One of the five things you need to start a business is mapping your business finances. This involves creating a financial forecast for your business to determine whether it is financially viable. You will need to consider both short-term and long-term costs and revenue forecasts in order to have an accurate understanding of the potential success of your business. You will also need to consider any necessary investments or loans as well as potential risks associated with launching the business. Knowing how much money will flow in and out of your company can help you make better decisions when starting up and keep you on track towards profitability.

You need to understand what kind of business you want to operate. Are you opening up a brick and mortar family business? Trying to be the next startup unicorn? Just want to operate a side hustle to supplement income? Each of these business structures have different growth goals, and they have different financial requirements.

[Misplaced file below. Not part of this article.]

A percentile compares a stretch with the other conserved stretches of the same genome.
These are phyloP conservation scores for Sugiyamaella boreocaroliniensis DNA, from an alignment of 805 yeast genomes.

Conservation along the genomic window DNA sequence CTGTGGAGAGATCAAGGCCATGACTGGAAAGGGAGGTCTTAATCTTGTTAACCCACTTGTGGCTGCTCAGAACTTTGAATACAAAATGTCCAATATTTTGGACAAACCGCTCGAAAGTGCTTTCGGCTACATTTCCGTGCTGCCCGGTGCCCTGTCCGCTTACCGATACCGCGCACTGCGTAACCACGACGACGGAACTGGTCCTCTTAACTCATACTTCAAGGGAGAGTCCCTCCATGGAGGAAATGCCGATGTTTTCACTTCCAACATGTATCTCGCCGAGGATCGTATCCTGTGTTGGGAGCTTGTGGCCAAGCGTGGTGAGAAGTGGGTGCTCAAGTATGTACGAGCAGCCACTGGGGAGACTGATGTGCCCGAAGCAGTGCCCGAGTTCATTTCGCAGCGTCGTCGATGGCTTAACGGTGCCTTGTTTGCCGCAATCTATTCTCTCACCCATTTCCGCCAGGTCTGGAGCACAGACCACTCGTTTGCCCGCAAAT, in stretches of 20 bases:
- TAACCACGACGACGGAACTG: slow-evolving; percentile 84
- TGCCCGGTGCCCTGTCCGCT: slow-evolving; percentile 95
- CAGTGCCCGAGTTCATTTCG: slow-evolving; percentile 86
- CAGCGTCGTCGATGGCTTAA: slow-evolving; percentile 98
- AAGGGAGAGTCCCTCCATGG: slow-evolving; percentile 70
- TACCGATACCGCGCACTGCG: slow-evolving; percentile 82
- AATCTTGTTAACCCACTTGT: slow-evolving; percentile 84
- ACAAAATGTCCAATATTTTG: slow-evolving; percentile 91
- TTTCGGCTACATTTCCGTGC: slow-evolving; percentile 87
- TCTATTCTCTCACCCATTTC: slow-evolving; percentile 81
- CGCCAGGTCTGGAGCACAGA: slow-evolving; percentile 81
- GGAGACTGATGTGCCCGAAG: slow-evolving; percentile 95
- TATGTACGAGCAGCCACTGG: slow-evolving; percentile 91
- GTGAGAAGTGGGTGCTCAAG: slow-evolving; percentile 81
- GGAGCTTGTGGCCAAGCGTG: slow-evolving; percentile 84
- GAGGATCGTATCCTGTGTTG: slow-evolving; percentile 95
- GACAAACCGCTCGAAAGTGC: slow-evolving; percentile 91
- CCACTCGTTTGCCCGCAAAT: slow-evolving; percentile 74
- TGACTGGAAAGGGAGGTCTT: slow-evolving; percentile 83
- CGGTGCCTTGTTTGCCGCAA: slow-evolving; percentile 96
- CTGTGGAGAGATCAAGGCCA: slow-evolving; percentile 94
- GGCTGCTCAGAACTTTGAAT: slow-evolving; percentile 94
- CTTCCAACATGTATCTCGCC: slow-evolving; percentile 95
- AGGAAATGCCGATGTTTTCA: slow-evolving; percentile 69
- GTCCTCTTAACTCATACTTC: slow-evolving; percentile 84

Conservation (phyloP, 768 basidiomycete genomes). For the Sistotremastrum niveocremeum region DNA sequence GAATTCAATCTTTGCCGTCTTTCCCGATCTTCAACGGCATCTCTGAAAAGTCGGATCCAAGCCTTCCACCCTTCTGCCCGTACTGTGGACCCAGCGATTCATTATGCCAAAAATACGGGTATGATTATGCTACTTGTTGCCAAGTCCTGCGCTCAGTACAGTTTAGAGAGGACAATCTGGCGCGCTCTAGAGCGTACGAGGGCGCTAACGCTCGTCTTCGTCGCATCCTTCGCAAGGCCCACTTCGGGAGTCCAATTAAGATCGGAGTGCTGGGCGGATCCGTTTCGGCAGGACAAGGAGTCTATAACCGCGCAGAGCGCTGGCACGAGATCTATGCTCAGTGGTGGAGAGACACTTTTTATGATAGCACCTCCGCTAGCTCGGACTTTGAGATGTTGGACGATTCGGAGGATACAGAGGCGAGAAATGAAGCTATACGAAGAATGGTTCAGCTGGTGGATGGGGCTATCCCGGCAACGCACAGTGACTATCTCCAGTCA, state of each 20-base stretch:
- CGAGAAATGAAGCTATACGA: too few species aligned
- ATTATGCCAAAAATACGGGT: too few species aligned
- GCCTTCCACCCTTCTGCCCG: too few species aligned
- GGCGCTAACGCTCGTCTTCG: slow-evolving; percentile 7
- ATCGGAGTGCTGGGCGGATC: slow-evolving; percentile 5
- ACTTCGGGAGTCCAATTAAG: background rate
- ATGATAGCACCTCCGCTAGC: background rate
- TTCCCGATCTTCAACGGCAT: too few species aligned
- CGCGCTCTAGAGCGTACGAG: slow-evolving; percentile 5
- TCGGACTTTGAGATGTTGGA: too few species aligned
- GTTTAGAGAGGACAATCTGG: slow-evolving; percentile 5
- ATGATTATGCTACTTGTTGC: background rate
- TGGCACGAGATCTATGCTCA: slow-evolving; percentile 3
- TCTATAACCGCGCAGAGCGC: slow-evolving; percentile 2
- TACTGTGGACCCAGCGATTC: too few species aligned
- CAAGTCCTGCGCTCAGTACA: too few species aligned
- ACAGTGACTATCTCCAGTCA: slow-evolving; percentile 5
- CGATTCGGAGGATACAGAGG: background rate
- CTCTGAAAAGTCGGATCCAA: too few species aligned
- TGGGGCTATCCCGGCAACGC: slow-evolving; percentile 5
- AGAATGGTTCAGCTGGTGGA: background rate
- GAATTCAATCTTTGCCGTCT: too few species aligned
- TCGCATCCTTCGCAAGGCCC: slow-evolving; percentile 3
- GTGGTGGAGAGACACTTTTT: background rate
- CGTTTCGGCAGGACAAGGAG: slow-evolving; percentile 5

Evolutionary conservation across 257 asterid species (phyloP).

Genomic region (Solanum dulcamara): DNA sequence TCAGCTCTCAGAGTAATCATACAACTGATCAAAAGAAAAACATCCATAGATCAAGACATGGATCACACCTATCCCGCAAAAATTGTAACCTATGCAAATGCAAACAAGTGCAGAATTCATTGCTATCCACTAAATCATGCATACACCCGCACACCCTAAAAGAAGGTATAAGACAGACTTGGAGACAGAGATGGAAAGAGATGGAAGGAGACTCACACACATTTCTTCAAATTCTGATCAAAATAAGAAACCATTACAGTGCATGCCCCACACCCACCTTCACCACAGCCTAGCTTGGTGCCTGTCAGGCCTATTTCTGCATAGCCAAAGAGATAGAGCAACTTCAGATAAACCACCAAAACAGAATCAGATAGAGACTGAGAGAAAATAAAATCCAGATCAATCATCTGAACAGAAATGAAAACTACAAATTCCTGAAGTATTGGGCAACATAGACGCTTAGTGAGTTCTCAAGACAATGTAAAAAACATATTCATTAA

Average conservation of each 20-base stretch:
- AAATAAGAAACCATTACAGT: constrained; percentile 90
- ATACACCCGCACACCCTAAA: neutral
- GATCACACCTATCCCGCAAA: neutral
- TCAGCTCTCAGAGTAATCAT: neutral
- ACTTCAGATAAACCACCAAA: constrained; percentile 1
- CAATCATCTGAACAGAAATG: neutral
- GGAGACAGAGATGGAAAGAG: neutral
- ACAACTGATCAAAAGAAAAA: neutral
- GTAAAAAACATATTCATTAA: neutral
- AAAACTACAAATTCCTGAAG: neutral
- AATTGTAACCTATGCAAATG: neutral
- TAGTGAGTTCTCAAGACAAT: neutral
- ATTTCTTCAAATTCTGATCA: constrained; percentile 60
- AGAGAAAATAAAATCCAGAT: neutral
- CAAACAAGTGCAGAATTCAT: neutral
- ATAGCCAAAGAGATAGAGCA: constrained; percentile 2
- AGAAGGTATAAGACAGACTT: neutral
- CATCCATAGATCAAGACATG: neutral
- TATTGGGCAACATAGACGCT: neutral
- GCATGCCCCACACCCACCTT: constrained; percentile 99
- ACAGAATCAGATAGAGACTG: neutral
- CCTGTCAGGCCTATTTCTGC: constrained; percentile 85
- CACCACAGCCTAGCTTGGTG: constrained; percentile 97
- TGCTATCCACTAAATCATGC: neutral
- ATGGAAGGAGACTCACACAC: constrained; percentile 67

You need to categorize, what's critical to get the business up and running, and what resources you're able to bring to the table. Ie. what you need to spend money on, and figuring out how much you have to invest in your business when you're just starting out. From this you can put together a to-do list, that needs to get done.

Your financial goals need to be based on reality, if you're in the mindset of trying to make millions overnight, well this is probably not the article for you. To better understand the length of time you'll experience the death valley curve (when you're putting more money into the business than you're generating in revenue, operating net loss), this will hopefully give you an estimate of how much you'll make in the first 3 years of operating the business, based on how many customers and the acquisition cost of each customer.